Far from the two obscure Los Angeles and Chicago circumstances above is London, England and the Island logo (which actually started in 1959 in Jamaica hence the name).  Proving that even our own nation has not yielded up all of its sixties treasures is LLANS THELWELL and ‘Lonely Night’ (Island 262).  Actually it isn’t Thelwell that we fixate upon here but a very accomplished West Indian singer by the unlikely name of Busty Brown (don’t Google it, you will only get in deep waters!), if you look around you will find a number of excellently sung reggae/ska numbers putting him up there with the best of the genre such as Jackie Opel or Phillip and James.  Thelwell reveals his true personata on the reverse side in the shape of ‘Choo Choo Ska’ which is a decent example of that kind of thing I suppose. Much more heavyweight is ‘Lonely Night’ which hits a somewhat between midtempo and a ballad over which Brown delivers in a style not unlike America’s Little Buster (for a convenient comparison).  True, there is the cavernous slightly ‘tinny’ sound of a West Indian band (Thelwell and his Celestials) but I think that this only adds to the charm of a great soul record sitting at the very top of those from such a background.  From 1966 this has to be a tough one to find and as it isn’t in the only UK price guide to Northern Soul, I would have to place it at least at a £100.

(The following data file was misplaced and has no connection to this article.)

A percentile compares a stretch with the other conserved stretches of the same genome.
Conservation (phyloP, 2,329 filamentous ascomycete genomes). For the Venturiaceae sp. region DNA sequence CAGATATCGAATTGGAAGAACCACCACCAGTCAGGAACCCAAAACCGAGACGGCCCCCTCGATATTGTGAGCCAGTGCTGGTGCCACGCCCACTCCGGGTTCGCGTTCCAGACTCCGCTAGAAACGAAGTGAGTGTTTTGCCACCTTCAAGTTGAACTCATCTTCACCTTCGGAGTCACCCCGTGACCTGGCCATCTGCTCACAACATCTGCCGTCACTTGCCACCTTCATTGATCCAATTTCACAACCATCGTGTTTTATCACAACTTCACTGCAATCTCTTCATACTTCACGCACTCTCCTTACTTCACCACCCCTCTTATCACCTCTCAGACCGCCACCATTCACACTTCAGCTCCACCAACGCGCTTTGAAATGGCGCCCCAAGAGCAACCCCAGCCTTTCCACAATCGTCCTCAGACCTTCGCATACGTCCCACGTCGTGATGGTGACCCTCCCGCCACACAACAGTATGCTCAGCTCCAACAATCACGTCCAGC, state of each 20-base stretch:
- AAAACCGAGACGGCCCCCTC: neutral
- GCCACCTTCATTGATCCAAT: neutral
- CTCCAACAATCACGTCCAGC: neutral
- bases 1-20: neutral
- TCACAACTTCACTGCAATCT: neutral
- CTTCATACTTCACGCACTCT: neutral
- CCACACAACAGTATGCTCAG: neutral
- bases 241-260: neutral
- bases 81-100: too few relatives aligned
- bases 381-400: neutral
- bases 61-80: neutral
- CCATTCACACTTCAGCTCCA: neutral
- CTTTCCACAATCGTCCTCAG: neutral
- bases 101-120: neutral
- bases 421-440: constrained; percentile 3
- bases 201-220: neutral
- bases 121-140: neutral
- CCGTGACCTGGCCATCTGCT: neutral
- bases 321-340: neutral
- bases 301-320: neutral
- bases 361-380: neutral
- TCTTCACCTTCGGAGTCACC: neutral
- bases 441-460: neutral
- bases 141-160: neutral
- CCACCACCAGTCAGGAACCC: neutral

Finally, a last minute addendum due to an interesting new CD from Kent ‘Kent 30, Best Of Kent Northern’ (isn’t that missing “the”?). Basically Adey Croasdell celebrates the 30th anniversary of Kent Records with a selection of 30 tracks representing the afore-mentioned lifespan of the famous label. There are quite a few alternate takes and mixes of tracks like ‘The Magic Touch’, ‘You Only Live Twice’ and ‘I’m Shooting High’ plus three totally new-to-CD things of which the Marva Holiday is rather horrible, the Gary & Gary cut using the backing track from ‘Baby Without You’ rather interesting (but white) and Alexander Patton’s ‘(True Love Is) In The Heart’ totally fantastic. Of course I raved over the Alexander Patton in Manifesto some time ago only to have brother Croasdell inform me that it wasn’t up to scratch for a variety of bizarre reasons, now it seems it’s the primo piece on the compilation starring as the very first track! And I’ll bet good money that it ends up as a 45 too. Strange. Almost as good as the overall compilations is the 22-page booklet inside telling the story of Kent Records. In fact the whole Ace/Kent story would make an interesting book in its own right – yet another great suggestion from myself to the North London record company. Perhaps I should start charging a consultancy fee! 

Til Next Time

Tim Brown